+4

In binary search, why jump back is cost?

My question comes from the following paragraph. Binary Search is better than Jump Search, but Jump search has an advantage that we traverse back only once (Binary Search may require up to O(Log n) jumps, consider a situation where the element to be searched is the smallest element or smaller than the smallest). So in a system where binary search is costly, we use Jump Search. Here is what jump search about: http://geeksforgeeks.org/jump-search/ And why jump forward doesn't cost as well?

10/20/2019 11:06:51 AM

木鸿飞

5 Answers

New Answer

+6

By jump back, I think they mean that the sorting operation goes on again. Like, you have a set of N elements and you look through all of them in order. After that, you come back to the start and look through them all. That's what jump back means.

+2

Gotcha ... Ur question is why jumping forward is not costly... While jumping backward is costly... Well ... In simple terms ... You jump forward and then comeback to search is more time consuming than jumping forward n searching.

+1

here is my jumpsearch i tried to make as simple as possible public class JumpSearch{ public static void jumpsearch(int[] arr, int x){ int index = 0; boolean found = false; int rightindex = 0; int prevrightindex = 0; int jump = (int)Math.sqrt(arr.length); if(arr.length == 0){ System.out.println("The array is empty"); } if(arr[0] == x){ found = true; } while(rightindex < arr.length - 1){ rightindex = Math.min(arr.length - 1, jump + rightindex); if(x <= arr[rightindex]){ break; } prevrightindex = rightindex; } if(rightindex == arr.length -1 && x > arr[rightindex] && x < arr[rightindex]){ found = false; } for(int i = rightindex; i > prevrightindex; i--){ if(arr[i] == x){ found = true; index = i; break; } } if(found == true){ System.out.println("Element(x) found at index "+index+"."); } else{ System.out.println("Element(x) does not exist in the array."); } } public static void main(String[] args){ int[] arr = {11,22,33,44,55,66,77,88,99}; int x = 989; jumpsearch(arr, x); } } i too noticed that in most code on jump search if we search for an element(x) lesser than the smallest element or larger than the largest element. the output is either -1 or something else thats confusing for beginners so i made the above code.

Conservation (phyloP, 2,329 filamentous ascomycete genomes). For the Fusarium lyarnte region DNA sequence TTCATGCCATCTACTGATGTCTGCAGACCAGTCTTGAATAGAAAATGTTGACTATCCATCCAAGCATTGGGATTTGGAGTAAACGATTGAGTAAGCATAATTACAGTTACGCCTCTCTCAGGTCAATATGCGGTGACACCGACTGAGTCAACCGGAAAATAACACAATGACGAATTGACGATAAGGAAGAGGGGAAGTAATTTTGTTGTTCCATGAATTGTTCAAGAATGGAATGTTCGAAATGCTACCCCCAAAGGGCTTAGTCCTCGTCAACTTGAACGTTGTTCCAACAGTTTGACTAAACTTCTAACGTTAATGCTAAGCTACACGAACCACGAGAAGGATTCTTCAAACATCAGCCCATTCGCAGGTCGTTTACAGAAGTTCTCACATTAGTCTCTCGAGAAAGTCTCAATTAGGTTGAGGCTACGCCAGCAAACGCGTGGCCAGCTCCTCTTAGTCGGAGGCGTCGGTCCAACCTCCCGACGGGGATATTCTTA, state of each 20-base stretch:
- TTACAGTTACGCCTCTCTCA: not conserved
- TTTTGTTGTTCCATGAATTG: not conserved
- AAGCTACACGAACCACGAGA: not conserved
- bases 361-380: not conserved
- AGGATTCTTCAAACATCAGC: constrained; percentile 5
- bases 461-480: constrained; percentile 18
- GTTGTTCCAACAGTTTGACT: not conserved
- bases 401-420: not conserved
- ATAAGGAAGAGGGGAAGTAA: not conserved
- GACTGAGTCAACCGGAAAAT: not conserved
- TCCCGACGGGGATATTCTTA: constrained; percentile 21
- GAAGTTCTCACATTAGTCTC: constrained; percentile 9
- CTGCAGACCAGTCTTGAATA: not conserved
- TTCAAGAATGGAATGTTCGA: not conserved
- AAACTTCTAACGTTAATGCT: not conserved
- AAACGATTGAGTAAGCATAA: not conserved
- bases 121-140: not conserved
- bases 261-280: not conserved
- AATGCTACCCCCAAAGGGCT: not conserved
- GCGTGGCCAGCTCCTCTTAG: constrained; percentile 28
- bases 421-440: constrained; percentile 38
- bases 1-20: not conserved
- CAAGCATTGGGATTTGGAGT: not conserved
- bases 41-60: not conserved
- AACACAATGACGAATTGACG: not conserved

+1

stephen haokip click the link in my post, the jump search code in it is fine.

0

Prometheus [EXAMS]🇸🇬 🤔, I don't really understand. But isn't accessing array element is directly (fast) ?